Sawasdee Torn Chao (good morning) everyone.

It’s not even lunch time but you are already thinking of it, yes, two words. Pad Thai.

Pad means to stir-fry. While in this context, Thai means to be Thai or something that is Thai. But within those two words describing this Thai noodle dish, there’s a loaded history.

Plaek Phibulsongkram, more commonly known internationally as Phibun, was an ultranationalist Thai Marshall, a fan of Italian Facism and arguably the father of Pad Thai.


Phibun assumed power through a coup and the Prime Minister of Thailand from 1938 to 1944. During his time in office, Phibun was responsible for the cultural revolution of Thailand as well as changing the name of Siam to what we know today as Thailand. In fact, the word Thai actually means freedom or to be free. Fearing for the lack of potential contact and trade with foreign nations, he believed that Siam may sound “primitive” and perhaps not “modern” enough to the Western nations. Consequently, he also encouraged the usage of spoon and fork as a replacement for the traditional way of using ones hands. Other cultural reforms included the traditional barefooted way of life, attire, the changing of Thai calendar year and other aspects traditional Thai living were altered to the more hybridized Thai-Western style.


The innovation of the “freedom noodles” can be derived from a few factors. Naturally, the military leader encouraged economic nationalism with anti-Chinese policies. In the support of the protectionism approach, he encouraged Thais to buy and eat Thai products as much as possible. Due to the rice shortage of the time, Phibun wanted promote nationalism and at the same time diversify the Thai population’s primary stable diet of rice. One of his ideas was to create a new national dish that signify the stance of the new Thailand.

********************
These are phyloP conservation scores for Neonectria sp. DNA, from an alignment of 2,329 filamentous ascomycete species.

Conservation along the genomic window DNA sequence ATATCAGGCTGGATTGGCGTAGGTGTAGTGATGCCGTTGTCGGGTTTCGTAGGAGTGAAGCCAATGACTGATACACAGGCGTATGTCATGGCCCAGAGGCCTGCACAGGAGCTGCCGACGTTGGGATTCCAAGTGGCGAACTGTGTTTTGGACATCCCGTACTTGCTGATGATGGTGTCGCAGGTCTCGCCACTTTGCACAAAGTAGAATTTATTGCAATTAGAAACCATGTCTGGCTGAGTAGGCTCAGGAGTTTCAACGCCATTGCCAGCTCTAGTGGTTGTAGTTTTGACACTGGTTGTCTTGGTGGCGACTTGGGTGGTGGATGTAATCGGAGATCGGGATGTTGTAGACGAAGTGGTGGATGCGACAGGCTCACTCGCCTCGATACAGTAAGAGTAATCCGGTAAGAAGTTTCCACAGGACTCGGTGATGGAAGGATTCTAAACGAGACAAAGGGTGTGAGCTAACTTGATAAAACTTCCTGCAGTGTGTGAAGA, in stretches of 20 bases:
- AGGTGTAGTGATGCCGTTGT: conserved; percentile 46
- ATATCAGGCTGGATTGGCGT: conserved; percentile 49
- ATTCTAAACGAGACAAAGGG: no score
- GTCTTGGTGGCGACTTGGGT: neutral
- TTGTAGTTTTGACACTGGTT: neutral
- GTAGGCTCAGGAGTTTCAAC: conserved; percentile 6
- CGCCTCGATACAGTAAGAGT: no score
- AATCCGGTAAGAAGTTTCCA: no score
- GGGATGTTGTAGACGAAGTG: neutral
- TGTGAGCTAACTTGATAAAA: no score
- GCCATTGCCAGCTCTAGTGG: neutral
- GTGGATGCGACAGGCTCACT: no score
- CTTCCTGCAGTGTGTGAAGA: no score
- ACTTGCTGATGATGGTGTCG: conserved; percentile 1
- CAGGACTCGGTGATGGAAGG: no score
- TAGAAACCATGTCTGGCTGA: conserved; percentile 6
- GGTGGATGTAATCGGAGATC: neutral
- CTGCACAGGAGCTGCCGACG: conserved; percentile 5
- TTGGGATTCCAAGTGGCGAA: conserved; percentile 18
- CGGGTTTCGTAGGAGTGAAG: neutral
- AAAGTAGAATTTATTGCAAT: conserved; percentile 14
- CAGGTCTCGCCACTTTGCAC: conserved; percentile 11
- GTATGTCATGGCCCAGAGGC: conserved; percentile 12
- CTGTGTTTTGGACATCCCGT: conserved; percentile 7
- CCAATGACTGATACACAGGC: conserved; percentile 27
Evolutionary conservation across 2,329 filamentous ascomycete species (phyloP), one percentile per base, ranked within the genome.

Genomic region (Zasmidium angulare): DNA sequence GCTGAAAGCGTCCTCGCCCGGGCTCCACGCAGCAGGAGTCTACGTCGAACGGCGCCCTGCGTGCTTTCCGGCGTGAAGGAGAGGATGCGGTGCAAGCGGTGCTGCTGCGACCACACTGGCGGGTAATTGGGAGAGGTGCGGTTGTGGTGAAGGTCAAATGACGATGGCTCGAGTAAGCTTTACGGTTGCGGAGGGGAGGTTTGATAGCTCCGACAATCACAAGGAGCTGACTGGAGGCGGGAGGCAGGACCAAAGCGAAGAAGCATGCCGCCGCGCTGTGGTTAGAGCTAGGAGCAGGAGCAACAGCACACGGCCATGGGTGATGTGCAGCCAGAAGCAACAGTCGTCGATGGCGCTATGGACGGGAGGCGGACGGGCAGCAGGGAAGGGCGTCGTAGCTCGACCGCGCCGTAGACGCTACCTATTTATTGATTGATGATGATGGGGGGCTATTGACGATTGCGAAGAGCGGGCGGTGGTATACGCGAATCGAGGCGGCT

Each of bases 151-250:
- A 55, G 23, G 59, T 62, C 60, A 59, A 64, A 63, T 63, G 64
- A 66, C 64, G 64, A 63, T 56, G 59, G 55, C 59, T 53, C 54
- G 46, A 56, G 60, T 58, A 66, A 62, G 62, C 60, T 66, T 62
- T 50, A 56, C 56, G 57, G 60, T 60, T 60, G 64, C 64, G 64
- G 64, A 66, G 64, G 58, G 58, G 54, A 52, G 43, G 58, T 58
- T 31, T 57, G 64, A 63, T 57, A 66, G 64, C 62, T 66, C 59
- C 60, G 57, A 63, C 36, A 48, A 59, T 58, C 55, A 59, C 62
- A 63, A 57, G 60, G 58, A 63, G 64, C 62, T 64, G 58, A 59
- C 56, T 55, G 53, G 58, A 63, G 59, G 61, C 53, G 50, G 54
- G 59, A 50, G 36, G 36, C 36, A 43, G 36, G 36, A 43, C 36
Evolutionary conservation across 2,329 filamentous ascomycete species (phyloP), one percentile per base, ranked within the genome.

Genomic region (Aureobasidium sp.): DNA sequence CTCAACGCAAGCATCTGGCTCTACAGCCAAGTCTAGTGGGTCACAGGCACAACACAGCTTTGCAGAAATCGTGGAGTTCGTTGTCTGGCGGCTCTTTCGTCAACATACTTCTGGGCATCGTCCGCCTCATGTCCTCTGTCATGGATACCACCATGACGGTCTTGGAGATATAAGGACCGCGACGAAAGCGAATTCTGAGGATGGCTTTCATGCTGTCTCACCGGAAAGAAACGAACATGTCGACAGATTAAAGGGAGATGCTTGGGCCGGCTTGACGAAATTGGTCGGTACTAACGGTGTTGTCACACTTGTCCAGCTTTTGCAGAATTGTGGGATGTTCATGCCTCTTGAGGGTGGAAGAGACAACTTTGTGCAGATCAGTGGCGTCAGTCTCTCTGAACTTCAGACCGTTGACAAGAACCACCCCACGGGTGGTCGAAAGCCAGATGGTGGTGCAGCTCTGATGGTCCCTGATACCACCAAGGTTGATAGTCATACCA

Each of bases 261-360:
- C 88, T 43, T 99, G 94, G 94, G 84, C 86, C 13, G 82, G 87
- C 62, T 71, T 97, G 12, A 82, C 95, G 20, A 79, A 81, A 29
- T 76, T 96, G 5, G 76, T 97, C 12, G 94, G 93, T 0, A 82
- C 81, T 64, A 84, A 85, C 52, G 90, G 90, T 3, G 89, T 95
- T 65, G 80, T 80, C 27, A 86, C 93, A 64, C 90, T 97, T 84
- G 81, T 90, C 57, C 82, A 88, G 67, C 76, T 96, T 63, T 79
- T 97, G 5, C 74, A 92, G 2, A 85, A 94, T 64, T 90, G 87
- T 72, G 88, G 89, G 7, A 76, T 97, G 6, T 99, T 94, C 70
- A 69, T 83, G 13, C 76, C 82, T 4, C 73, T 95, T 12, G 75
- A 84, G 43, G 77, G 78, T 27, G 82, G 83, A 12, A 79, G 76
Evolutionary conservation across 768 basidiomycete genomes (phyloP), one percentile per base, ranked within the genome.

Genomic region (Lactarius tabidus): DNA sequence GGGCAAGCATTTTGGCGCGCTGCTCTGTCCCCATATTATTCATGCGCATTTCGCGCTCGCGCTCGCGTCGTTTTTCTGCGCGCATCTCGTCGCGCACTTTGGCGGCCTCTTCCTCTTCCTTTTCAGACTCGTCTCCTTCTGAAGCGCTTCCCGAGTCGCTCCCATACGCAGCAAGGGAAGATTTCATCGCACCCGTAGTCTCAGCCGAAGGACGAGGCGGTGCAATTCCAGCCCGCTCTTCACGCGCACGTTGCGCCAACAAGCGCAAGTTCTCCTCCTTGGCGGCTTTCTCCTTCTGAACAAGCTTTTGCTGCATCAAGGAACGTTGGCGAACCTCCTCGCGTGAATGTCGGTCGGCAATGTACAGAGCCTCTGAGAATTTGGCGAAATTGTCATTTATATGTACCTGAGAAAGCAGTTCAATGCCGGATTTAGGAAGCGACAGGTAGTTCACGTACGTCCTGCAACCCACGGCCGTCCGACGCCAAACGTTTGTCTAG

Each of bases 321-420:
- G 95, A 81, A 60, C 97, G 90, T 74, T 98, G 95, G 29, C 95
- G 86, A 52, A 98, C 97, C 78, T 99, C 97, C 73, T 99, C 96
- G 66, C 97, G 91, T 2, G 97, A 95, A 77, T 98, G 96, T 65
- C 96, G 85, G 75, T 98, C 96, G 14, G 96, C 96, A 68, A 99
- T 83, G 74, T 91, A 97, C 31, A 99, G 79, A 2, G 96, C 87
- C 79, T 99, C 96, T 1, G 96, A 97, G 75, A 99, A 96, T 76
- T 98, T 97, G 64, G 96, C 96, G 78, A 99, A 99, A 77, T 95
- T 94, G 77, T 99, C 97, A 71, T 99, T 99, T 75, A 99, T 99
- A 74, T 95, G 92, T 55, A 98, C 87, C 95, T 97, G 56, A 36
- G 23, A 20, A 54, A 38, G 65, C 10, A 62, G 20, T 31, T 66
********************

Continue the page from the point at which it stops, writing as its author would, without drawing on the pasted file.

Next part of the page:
Pad Thai’s full name, kwuay tiew Pad Thai may suggest that Pad Thai’s true origins may not be Thai as kwuay tiew in a certain Chinese dialect means rice noodles. Ironically, Phibun’s father was actually of Chinese heritage. According to an unconfirmed tale by Phibun’s son, Pad Thai was in fact a family recipe for stir-fried noodles.


The Thai-ness comes from the additional ingredients of fish sauce, dried shrimp, palm sugar, tamarind juice, beansprouts, preserved turnip, Thai chillies, lime, peanuts and egg.


Nonetheless, Pad Thai’s unique combination of multi-flavours of spicy, sour, sweet and salty in correlation with the delicious juicy rice noodles has become International famous. There is no way you should miss out on this dish while you are in Thailand.


As the concept of Chao Hostel is to reminisce and create an awareness to the authenticity of the Thai way of life, we like recommend the less well known yet fantastic places of hidden away in Thailand.


For great Pad Thai in Bangkok, If you are on your way to the old town, aka, Khao Sarn Road, the Grand Palace (Wat Phra Kaew), Wat Pho (reclining Buddha) or Wat Arun. Be sure to stop by “Pad Thai Nana” on Samsen Road.



This restaurant offers a very rare old school taste of Pad Thai. Much like local restaurants around that area, Pad Thai Nana has been around for many generations and is a favourite to the locals.


If you are vegan or vegetarian, please be sure to say “Pad Thai Jay” when you order. Otherwise We suggest you go for the classic Pad Thai Goong Sod (Fresh Prawns).


If you do not like prawns or dried shrimp, or even worse, allergic to them. Here are a few phrases that will assist you on your journey of delicious Thai food.


“(Pad Thai) Mai sai Goong gub Goong Haeng Krub/Ka” – Please do not add prawns and dried shrimp.


If you want to be sure they are aware of your allergies, please say this in addition to the previous phrase:


“Phae Goong na Krub/Ka” – I am allergic to prawns/shrimp


And of course never fail to be polite to end your sentences with Krub (male) and Ka (female).


Happy tasting guys!


From all of us at Chao Hostel, Sawasdee Krub.

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